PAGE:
I think it would have sold a lot better if it was a decent, solid production. Cameron hasn't done very well in trying to hide the fact that this is a second-rate job and his lack of interest in it is evident in the paucity and drabness of the marketing. With the Les Mis tour, much was made about how the production was supposedly brand new (even though Connor and Powell basically copied what Nunn and Caird did and just took away the turntable), but here hardly anything has been said, and I think it's because there isn't much to rave about. The regional reviewers' positivity is towards the material and the excellent cast, who are better than their West End counterparts, but the production itself, particularly in terms of the direction and the design, leaves a lot to be desired IMHO.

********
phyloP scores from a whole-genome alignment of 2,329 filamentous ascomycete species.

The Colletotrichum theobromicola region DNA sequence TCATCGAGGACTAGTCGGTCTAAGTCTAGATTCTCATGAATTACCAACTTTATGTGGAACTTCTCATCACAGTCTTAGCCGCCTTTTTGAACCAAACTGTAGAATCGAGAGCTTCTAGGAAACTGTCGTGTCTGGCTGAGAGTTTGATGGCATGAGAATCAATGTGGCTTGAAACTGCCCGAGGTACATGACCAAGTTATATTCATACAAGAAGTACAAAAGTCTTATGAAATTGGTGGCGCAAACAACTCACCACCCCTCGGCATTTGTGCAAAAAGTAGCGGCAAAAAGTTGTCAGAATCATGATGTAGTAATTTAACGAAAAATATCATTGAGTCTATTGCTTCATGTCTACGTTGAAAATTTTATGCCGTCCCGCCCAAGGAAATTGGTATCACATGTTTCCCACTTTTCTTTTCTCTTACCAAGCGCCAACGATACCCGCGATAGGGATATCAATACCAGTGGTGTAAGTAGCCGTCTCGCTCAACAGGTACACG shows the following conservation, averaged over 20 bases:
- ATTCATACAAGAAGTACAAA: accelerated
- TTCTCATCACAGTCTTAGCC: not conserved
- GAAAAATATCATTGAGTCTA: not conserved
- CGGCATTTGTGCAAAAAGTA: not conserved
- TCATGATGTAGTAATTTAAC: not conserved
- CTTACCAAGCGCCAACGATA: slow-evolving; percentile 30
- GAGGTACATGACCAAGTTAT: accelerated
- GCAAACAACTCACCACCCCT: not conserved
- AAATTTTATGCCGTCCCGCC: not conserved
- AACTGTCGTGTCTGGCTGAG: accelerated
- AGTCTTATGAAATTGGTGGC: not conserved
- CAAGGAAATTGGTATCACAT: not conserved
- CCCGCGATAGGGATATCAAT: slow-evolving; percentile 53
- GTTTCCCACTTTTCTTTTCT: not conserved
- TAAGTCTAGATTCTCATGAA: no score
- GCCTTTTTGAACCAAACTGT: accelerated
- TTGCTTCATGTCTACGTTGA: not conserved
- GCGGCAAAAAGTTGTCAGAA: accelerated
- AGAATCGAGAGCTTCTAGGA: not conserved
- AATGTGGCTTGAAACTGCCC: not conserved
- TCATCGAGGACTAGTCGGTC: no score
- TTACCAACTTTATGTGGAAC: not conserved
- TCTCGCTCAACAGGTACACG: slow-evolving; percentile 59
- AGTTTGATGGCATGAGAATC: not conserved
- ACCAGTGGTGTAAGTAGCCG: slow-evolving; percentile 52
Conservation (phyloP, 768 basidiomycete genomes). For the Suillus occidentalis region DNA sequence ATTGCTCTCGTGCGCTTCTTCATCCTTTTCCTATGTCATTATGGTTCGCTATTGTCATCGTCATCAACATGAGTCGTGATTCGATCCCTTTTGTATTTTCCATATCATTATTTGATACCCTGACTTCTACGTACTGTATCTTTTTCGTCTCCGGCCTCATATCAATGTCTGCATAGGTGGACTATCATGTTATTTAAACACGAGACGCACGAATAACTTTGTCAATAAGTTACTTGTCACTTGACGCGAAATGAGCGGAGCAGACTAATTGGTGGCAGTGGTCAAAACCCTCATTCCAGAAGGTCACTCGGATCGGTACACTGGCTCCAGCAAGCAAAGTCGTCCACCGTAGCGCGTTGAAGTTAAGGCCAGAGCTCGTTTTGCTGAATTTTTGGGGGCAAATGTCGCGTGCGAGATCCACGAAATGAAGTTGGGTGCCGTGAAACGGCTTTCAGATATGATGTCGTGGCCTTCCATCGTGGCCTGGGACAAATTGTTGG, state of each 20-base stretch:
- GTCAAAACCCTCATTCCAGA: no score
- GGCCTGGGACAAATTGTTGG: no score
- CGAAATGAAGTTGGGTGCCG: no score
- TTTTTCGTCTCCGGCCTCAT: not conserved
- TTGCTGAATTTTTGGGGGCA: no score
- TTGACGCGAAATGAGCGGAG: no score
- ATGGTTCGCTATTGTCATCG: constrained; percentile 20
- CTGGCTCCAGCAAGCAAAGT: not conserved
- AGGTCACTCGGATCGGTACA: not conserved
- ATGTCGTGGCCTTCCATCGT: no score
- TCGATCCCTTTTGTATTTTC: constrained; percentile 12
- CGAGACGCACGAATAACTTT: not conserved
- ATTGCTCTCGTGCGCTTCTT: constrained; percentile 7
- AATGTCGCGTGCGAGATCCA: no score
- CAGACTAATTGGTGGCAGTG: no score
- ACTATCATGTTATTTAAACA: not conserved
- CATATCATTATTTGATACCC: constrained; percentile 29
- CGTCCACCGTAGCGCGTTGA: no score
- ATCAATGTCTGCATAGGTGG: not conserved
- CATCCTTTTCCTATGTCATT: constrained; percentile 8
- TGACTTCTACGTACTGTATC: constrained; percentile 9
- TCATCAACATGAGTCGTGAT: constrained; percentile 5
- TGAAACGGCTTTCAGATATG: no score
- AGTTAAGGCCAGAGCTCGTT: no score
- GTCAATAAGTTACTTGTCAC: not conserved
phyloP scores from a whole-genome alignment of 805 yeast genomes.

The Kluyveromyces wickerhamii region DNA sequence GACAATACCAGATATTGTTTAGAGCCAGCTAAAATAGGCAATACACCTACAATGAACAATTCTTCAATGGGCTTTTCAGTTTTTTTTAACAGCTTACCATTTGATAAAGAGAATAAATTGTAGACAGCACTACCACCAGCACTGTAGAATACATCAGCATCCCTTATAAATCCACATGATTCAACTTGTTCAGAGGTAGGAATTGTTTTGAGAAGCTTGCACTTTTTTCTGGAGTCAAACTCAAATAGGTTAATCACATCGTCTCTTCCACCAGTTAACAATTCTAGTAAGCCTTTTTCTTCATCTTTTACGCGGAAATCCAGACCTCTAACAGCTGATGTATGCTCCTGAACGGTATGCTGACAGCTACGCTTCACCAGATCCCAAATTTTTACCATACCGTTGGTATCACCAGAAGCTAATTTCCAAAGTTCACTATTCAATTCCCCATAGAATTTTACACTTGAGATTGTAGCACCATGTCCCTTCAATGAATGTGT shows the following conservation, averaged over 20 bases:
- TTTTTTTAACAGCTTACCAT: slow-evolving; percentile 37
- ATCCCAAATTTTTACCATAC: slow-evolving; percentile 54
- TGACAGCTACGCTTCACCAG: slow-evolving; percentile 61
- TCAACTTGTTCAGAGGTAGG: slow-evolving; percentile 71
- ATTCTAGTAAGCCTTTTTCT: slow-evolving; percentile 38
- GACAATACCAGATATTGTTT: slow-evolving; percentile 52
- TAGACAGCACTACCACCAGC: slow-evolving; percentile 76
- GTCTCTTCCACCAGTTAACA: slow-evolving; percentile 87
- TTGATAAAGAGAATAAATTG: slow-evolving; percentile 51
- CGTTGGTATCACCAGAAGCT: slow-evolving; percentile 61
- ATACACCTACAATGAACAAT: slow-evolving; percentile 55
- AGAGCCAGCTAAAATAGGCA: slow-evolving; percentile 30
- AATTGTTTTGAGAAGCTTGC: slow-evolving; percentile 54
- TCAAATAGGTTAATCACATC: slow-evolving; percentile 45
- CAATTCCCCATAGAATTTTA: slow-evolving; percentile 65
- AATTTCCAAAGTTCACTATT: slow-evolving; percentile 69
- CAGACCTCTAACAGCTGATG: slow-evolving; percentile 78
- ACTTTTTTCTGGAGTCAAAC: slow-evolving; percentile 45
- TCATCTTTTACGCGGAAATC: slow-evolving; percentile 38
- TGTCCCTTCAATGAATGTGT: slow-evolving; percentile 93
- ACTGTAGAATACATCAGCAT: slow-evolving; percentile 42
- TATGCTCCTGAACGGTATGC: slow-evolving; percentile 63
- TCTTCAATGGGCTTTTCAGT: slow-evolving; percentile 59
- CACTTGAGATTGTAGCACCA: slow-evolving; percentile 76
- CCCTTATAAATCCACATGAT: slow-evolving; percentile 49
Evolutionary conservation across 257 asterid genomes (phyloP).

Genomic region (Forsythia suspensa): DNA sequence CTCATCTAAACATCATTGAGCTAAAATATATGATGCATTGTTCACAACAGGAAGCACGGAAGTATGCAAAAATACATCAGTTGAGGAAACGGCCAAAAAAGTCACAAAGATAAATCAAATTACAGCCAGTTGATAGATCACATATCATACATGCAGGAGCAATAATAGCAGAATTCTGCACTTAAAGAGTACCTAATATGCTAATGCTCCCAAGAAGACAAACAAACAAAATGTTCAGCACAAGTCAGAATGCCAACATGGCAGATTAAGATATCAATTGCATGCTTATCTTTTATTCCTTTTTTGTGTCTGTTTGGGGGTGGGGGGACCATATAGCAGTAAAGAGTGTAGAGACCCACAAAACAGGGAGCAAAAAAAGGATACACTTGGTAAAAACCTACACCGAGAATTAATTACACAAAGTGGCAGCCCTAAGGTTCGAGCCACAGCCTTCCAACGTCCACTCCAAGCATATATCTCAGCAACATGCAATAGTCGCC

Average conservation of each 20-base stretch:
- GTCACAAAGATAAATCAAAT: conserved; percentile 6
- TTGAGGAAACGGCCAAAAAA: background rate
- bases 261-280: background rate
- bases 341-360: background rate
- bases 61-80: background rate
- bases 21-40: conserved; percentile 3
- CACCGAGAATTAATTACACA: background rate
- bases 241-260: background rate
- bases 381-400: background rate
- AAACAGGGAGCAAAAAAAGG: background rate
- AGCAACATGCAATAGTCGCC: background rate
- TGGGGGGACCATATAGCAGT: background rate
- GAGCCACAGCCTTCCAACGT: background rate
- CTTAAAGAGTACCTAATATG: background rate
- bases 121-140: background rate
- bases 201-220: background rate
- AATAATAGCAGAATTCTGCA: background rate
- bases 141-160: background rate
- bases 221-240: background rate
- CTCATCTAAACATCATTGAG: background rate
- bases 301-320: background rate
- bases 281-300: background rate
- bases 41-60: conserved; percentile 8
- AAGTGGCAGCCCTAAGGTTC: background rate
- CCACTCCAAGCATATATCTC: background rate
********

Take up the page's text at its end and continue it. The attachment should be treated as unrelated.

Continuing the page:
Depends entirely on how much people want the expected or think the alternative works,  or in some cases works better.It doesn't recreate the  original, but it never set out to,  and has a cast that can do things many casts of the orifginal  can't.  ln some cases (chandelier) thats because seemingly its not technically possible (so the alternative is no show), In some,  the new production deals with the bits of the original that don't work,  and in some the changes seem inexplicablly worse. Personally,  i agree the touring  leads are stronger,actually  rather special,  and I am booking accordingly - just in case they don't have the sense to put the cast back together in London. The Phantom is the best around and can display the complete range of the Phantom's character,  and they have a Christine who can sing and act the  character convincingly without fighting (often unconvincingly)  to act  someone much younger. That helps develop the  whole story, thats  there in the lyrics, without the pitfalls of a mature looking Christine,  or  one who can't get over the changing and developing   emotions,   or a Phantom thats just  remote and strange,   or so  old that  the audience thinks he's just a dirty old man alongside any striking  but insecure young female.  Thats cast so right, and its sung so well, that  I I don't care about chandeliers falling  or whats happened to the elephant. Those scenes still seemed to work judging from the startled people around me when the Chandelier did do its thing, and the reception of Hannibal .A bit more smoke on the chandelierscwne  to match the sound might make things work even better.   I still though have no idea what they were thinking of changing the Phantom's costume for Masquerade - the alternative is just bland -but not bland enough to be inconspicous. I just sat there thinking why,  and still have not thought of a good answer - but by the end the show was getting a big standing ovation for everything else, so does it matter?